Here’s the basic problem: the cervix can dilate to 10 cm in diameter. A typical full term fetus has a head that is 11 cm at its widest diamter when it is in the optimal position. Obviously, that’s a problem. Usually, that problem is solved by the fetus’ head getting slightly squished (the conehead most newborns have). If the fetus even slightly in the wrong position or enlarged (ie hydrocephalus), the head is too large to get out. If nothing is done, both fetus and mother will eventually die. Usually after several days of intensely painful labor. (Malposition of the fetal head leads to labor pain that is more intense than typical labor.) If this occurs during a normal labor, a c-section is done…with the attendant risks of major abdominal surgery. No big deal if you’re going to get a baby out of the deal, but if you’re not…and third trimester abortions are never done on a healthy fetus with a healthy mother…then it’s a major risk and a lot of suffering for less than nothing (less because the uterus is now prone to rupture and the chances of placenta previa go up, making subsequent pregnancies riskier…not to mention the risk of ahdesions which may reduce fertility.) So basically the “pro-llife” movement is trying to ensure that more women become functionally infertile and suffer unnecessary pain. Doesn’t sound real feminist to me.
Dianne, it only makes sense when you consider that the most influential anti-choice institution thinks that it’s wrong to end an ectopic pregnancy through the use of pharmaceutical agents, but that it would be moral (through a concept known as the doctrine of double effects or something like that) to remove the fetus by surgically removing the tube, even though the latter procedure is far more invasive and riskier and all but guarantees that a woman’s fertility will be compromised. It’s all abstract reasoning, it has nothing to do with the welfare of actual women.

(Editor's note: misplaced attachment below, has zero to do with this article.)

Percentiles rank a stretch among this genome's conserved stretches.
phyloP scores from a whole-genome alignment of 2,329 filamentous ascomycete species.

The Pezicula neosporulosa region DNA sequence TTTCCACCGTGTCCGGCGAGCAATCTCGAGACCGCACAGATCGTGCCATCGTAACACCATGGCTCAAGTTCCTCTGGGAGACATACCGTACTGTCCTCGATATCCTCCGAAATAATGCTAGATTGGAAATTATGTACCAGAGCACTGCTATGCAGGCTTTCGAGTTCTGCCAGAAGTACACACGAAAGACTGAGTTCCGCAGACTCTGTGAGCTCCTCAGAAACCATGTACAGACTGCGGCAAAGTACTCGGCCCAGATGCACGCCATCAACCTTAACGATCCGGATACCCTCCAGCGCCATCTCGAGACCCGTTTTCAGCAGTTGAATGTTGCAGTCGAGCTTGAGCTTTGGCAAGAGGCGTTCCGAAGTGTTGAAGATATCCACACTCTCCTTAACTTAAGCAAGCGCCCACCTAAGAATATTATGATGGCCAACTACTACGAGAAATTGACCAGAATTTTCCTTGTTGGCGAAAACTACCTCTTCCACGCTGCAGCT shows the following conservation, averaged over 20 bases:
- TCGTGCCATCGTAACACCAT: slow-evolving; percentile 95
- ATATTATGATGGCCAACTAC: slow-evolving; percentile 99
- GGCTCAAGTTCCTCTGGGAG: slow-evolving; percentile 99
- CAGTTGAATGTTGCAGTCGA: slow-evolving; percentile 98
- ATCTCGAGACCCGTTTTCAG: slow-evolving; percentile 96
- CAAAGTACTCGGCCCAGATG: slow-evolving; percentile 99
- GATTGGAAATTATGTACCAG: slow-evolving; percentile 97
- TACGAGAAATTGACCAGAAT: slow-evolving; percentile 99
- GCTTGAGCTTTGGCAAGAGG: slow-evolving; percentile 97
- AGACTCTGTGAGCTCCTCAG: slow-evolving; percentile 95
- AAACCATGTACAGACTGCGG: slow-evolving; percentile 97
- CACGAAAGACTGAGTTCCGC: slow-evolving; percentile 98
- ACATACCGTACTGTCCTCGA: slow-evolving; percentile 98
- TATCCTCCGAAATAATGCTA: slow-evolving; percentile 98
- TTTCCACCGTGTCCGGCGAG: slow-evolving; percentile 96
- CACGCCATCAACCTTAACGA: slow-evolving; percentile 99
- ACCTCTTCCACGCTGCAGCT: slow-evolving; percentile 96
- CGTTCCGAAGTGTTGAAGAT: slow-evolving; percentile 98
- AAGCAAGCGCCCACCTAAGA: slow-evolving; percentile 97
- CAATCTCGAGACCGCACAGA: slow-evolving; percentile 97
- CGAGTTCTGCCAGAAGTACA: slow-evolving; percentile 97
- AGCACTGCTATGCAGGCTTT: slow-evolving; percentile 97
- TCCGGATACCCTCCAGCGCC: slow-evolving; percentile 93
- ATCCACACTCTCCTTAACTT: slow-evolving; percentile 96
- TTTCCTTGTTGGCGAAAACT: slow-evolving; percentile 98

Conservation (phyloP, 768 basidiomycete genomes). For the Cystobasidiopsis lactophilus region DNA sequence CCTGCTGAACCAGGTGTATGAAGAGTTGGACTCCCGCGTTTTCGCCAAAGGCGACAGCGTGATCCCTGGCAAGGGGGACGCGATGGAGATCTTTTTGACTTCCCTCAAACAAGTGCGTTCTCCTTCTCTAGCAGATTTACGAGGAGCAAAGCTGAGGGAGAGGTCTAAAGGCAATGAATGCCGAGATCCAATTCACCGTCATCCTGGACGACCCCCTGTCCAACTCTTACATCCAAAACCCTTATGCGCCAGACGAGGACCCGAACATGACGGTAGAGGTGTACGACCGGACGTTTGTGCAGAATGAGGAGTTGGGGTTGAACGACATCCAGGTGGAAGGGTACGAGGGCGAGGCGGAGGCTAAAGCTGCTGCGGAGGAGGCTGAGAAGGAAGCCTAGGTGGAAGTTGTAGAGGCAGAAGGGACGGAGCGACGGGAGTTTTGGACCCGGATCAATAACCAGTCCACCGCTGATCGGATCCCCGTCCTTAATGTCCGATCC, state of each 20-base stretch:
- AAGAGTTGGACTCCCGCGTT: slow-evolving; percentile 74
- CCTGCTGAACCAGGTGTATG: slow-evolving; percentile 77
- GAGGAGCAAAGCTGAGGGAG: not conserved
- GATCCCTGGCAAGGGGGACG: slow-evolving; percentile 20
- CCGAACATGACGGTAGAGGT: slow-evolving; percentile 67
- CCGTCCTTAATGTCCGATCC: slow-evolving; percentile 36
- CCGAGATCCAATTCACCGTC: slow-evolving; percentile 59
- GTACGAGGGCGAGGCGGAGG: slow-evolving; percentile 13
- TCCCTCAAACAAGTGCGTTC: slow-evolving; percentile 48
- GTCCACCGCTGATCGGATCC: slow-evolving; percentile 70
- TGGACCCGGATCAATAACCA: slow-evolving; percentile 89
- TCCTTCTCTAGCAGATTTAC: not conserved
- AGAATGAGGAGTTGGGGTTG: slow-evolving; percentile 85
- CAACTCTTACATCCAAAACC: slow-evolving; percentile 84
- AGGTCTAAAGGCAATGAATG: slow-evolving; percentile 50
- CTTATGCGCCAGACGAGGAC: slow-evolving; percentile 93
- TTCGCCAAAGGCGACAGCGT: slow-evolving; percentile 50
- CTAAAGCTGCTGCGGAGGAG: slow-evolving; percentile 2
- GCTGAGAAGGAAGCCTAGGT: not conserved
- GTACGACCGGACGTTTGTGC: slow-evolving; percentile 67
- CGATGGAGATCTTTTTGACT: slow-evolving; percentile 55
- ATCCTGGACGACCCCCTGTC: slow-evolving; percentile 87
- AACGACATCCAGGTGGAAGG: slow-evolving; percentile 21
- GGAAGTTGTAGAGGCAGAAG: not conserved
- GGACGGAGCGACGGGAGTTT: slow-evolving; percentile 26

Compressing the fetus’ head may also be necessary if the dead/defective fetus is one of twins and they hope to save the other one, because the goal is to get the dying/dead fetus out without triggering labor.
That’s a good point. Bizarrely, the “partial birth abortion” bill even acknowleges that D and X is the standard of care and considered the best method for preserving the life of the surviving twin in the case of fetal demise of one twin. Apparently, giving the other twin a chance of survival is not adequate reason for a “pro-lifer” to allow the procedure. (After all, if they’re identical twins it’s only a clone, not a real person, right?)
The answer is easy. “Pro-life feminists” or, really, any of these folks who oppose allowing women to make up their own minds about reproductive issues have a vested interest in remaining ignorant of the facts, since the facts tend to support leaving these issues to women and their health care providers.
That makes my head go all desky. Ignorance I could understand, maybe, though not excuse, but what’s the excuse for this?
Hell, a lot of anti-choicers don’t know anything about PREGNANCY. I’ve run into a number of them who feel that it’s “impossible” to die from pregnancy complications these days, and anyone who mentions the factual health risks of pregnancy is seen by them to be a baby-hating feminazi, basically. I witnessed and attempted to participate in a discussion in which firsthand reports of illness, infirmity, and death due to pregnancy were dismissed by the anti-choicer hosting the blog because she personally didn’t know anyone who’d experienced that, so it couldn’t be that big of a deal. And that’s not an uncommon frame of mind for anti-choicers, I’ve since learned.
Silent Struggle: A New Theory of Pregnancy